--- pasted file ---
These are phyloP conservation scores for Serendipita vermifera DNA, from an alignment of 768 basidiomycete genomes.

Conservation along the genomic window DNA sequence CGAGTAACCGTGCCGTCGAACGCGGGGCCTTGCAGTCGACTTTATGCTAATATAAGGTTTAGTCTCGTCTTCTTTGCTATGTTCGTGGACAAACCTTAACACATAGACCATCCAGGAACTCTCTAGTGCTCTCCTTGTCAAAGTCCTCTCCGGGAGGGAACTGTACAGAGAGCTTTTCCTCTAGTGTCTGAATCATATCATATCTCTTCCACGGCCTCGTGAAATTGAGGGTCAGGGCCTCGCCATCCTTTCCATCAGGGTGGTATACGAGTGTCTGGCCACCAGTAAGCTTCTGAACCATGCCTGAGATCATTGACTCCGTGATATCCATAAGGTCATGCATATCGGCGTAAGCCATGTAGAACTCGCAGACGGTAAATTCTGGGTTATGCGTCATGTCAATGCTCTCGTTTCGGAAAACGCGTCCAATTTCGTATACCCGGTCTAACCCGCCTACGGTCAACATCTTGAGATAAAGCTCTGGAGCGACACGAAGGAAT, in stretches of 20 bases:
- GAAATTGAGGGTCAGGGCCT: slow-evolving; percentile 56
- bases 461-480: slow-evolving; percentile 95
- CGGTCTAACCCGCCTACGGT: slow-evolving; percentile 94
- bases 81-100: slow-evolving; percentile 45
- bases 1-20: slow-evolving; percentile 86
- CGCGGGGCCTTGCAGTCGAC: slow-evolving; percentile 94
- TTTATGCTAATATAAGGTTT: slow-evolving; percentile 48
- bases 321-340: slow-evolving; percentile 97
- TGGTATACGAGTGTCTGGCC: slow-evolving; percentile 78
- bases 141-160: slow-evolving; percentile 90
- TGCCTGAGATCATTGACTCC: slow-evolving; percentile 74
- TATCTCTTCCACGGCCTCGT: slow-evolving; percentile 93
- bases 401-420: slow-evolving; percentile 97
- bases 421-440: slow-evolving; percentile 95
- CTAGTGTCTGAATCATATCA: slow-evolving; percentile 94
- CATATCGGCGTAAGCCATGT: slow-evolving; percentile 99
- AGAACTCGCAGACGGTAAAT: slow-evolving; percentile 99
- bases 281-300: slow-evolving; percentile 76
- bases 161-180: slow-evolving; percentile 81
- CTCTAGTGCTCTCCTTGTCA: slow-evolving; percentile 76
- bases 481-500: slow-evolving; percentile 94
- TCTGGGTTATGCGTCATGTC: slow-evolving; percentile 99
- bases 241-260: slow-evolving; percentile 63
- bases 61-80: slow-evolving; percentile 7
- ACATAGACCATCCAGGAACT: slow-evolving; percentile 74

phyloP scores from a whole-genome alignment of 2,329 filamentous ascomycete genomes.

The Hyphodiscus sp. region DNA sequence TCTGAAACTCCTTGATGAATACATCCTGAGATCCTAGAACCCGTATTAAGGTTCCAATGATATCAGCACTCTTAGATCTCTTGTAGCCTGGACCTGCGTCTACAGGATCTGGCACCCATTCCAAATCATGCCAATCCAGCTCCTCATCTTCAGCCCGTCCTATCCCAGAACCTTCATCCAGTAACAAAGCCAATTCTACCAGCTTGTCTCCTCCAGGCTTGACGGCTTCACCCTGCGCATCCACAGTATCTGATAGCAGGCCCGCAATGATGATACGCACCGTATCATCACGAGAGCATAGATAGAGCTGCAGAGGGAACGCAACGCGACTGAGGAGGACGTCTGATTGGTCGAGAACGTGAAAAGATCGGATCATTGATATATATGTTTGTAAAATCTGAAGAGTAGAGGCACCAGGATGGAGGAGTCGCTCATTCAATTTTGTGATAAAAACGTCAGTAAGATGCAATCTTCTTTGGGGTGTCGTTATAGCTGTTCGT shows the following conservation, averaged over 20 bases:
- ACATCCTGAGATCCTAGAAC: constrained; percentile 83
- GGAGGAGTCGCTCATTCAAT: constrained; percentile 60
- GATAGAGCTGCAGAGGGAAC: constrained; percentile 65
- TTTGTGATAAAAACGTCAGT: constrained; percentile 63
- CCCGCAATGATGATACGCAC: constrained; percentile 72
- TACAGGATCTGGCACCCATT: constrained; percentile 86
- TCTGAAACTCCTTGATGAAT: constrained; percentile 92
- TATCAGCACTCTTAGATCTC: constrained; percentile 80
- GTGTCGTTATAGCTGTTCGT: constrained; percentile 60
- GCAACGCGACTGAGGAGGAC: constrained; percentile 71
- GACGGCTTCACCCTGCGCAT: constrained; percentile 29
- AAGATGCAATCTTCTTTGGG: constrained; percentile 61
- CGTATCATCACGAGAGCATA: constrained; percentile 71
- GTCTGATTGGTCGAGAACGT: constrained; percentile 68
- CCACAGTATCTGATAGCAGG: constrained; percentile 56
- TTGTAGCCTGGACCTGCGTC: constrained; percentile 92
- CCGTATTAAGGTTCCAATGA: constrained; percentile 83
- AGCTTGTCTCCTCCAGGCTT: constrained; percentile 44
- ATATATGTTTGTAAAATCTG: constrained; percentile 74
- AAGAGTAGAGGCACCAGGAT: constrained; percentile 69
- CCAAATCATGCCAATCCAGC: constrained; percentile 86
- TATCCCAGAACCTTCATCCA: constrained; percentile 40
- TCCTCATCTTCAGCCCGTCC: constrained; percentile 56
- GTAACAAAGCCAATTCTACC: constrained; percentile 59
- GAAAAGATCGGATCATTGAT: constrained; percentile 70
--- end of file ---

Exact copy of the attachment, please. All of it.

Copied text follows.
These are phyloP conservation scores for Serendipita vermifera DNA, from an alignment of 768 basidiomycete genomes.

Conservation along the genomic window DNA sequence CGAGTAACCGTGCCGTCGAACGCGGGGCCTTGCAGTCGACTTTATGCTAATATAAGGTTTAGTCTCGTCTTCTTTGCTATGTTCGTGGACAAACCTTAACACATAGACCATCCAGGAACTCTCTAGTGCTCTCCTTGTCAAAGTCCTCTCCGGGAGGGAACTGTACAGAGAGCTTTTCCTCTAGTGTCTGAATCATATCATATCTCTTCCACGGCCTCGTGAAATTGAGGGTCAGGGCCTCGCCATCCTTTCCATCAGGGTGGTATACGAGTGTCTGGCCACCAGTAAGCTTCTGAACCATGCCTGAGATCATTGACTCCGTGATATCCATAAGGTCATGCATATCGGCGTAAGCCATGTAGAACTCGCAGACGGTAAATTCTGGGTTATGCGTCATGTCAATGCTCTCGTTTCGGAAAACGCGTCCAATTTCGTATACCCGGTCTAACCCGCCTACGGTCAACATCTTGAGATAAAGCTCTGGAGCGACACGAAGGAAT, in stretches of 20 bases:
- GAAATTGAGGGTCAGGGCCT: slow-evolving; percentile 56
- bases 461-480: slow-evolving; percentile 95
- CGGTCTAACCCGCCTACGGT: slow-evolving; percentile 94
- bases 81-100: slow-evolving; percentile 45
- bases 1-20: slow-evolving; percentile 86
- CGCGGGGCCTTGCAGTCGAC: slow-evolving; percentile 94
- TTTATGCTAATATAAGGTTT: slow-evolving; percentile 48
- bases 321-340: slow-evolving; percentile 97
- TGGTATACGAGTGTCTGGCC: slow-evolving; percentile 78
- bases 141-160: slow-evolving; percentile 90
- TGCCTGAGATCATTGACTCC: slow-evolving; percentile 74
- TATCTCTTCCACGGCCTCGT: slow-evolving; percentile 93
- bases 401-420: slow-evolving; percentile 97
- bases 421-440: slow-evolving; percentile 95
- CTAGTGTCTGAATCATATCA: slow-evolving; percentile 94
- CATATCGGCGTAAGCCATGT: slow-evolving; percentile 99
- AGAACTCGCAGACGGTAAAT: slow-evolving; percentile 99
- bases 281-300: slow-evolving; percentile 76
- bases 161-180: slow-evolving; percentile 81
- CTCTAGTGCTCTCCTTGTCA: slow-evolving; percentile 76
- bases 481-500: slow-evolving; percentile 94
- TCTGGGTTATGCGTCATGTC: slow-evolving; percentile 99
- bases 241-260: slow-evolving; percentile 63
- bases 61-80: slow-evolving; percentile 7
- ACATAGACCATCCAGGAACT: slow-evolving; percentile 74

phyloP scores from a whole-genome alignment of 2,329 filamentous ascomycete genomes.

The Hyphodiscus sp. region DNA sequence TCTGAAACTCCTTGATGAATACATCCTGAGATCCTAGAACCCGTATTAAGGTTCCAATGATATCAGCACTCTTAGATCTCTTGTAGCCTGGACCTGCGTCTACAGGATCTGGCACCCATTCCAAATCATGCCAATCCAGCTCCTCATCTTCAGCCCGTCCTATCCCAGAACCTTCATCCAGTAACAAAGCCAATTCTACCAGCTTGTCTCCTCCAGGCTTGACGGCTTCACCCTGCGCATCCACAGTATCTGATAGCAGGCCCGCAATGATGATACGCACCGTATCATCACGAGAGCATAGATAGAGCTGCAGAGGGAACGCAACGCGACTGAGGAGGACGTCTGATTGGTCGAGAACGTGAAAAGATCGGATCATTGATATATATGTTTGTAAAATCTGAAGAGTAGAGGCACCAGGATGGAGGAGTCGCTCATTCAATTTTGTGATAAAAACGTCAGTAAGATGCAATCTTCTTTGGGGTGTCGTTATAGCTGTTCGT shows the following conservation, averaged over 20 bases:
- ACATCCTGAGATCCTAGAAC: constrained; percentile 83
- GGAGGAGTCGCTCATTCAAT: constrained; percentile 60
- GATAGAGCTGCAGAGGGAAC: constrained; percentile 65
- TTTGTGATAAAAACGTCAGT: constrained; percentile 63
- CCCGCAATGATGATACGCAC: constrained; percentile 72
- TACAGGATCTGGCACCCATT: constrained; percentile 86
- TCTGAAACTCCTTGATGAAT: constrained; percentile 92
- TATCAGCACTCTTAGATCTC: constrained; percentile 80
- GTGTCGTTATAGCTGTTCGT: constrained; percentile 60
- GCAACGCGACTGAGGAGGAC: constrained; percentile 71
- GACGGCTTCACCCTGCGCAT: constrained; percentile 29
- AAGATGCAATCTTCTTTGGG: constrained; percentile 61
- CGTATCATCACGAGAGCATA: constrained; percentile 71
- GTCTGATTGGTCGAGAACGT: constrained; percentile 68
- CCACAGTATCTGATAGCAGG: constrained; percentile 56
- TTGTAGCCTGGACCTGCGTC: constrained; percentile 92
- CCGTATTAAGGTTCCAATGA: constrained; percentile 83
- AGCTTGTCTCCTCCAGGCTT: constrained; percentile 44
- ATATATGTTTGTAAAATCTG: constrained; percentile 74
- AAGAGTAGAGGCACCAGGAT: constrained; percentile 69
- CCAAATCATGCCAATCCAGC: constrained; percentile 86
- TATCCCAGAACCTTCATCCA: constrained; percentile 40
- TCCTCATCTTCAGCCCGTCC: constrained; percentile 56
- GTAACAAAGCCAATTCTACC: constrained; percentile 59
- GAAAAGATCGGATCATTGAT: constrained; percentile 70